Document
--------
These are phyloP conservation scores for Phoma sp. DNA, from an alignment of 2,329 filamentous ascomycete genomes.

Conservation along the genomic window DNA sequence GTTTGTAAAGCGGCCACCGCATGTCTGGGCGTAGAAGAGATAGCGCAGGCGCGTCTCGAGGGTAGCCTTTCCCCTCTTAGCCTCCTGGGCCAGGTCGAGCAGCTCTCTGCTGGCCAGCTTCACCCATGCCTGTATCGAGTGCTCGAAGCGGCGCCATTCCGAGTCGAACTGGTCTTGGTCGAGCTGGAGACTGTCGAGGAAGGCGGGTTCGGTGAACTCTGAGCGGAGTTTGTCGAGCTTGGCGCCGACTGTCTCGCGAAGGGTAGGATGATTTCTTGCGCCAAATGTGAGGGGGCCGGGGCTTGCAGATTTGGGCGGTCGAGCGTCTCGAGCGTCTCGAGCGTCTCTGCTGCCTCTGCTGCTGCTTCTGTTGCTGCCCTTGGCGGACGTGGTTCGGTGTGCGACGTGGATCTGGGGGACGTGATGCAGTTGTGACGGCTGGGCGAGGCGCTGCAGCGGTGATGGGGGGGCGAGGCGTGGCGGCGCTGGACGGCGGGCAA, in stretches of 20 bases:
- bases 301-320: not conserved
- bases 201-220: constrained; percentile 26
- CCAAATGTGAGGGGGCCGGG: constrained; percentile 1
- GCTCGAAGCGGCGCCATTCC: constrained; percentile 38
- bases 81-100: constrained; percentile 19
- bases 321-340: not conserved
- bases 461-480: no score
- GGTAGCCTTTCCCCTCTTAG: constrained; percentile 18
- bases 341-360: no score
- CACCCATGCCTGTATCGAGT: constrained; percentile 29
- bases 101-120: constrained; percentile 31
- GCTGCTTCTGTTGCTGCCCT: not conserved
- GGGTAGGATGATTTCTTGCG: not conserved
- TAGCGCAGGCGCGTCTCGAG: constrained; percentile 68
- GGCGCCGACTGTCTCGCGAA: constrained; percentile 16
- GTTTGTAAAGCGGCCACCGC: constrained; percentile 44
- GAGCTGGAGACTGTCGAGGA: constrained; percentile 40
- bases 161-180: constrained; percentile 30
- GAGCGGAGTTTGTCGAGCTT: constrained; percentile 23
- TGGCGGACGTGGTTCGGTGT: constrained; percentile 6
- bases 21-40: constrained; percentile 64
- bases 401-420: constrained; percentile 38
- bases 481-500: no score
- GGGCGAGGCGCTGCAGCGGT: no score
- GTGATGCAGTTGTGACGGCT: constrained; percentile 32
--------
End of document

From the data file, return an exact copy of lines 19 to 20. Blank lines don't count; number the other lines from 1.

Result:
- GAGCTGGAGACTGTCGAGGA: constrained; percentile 40
- bases 161-180: constrained; percentile 30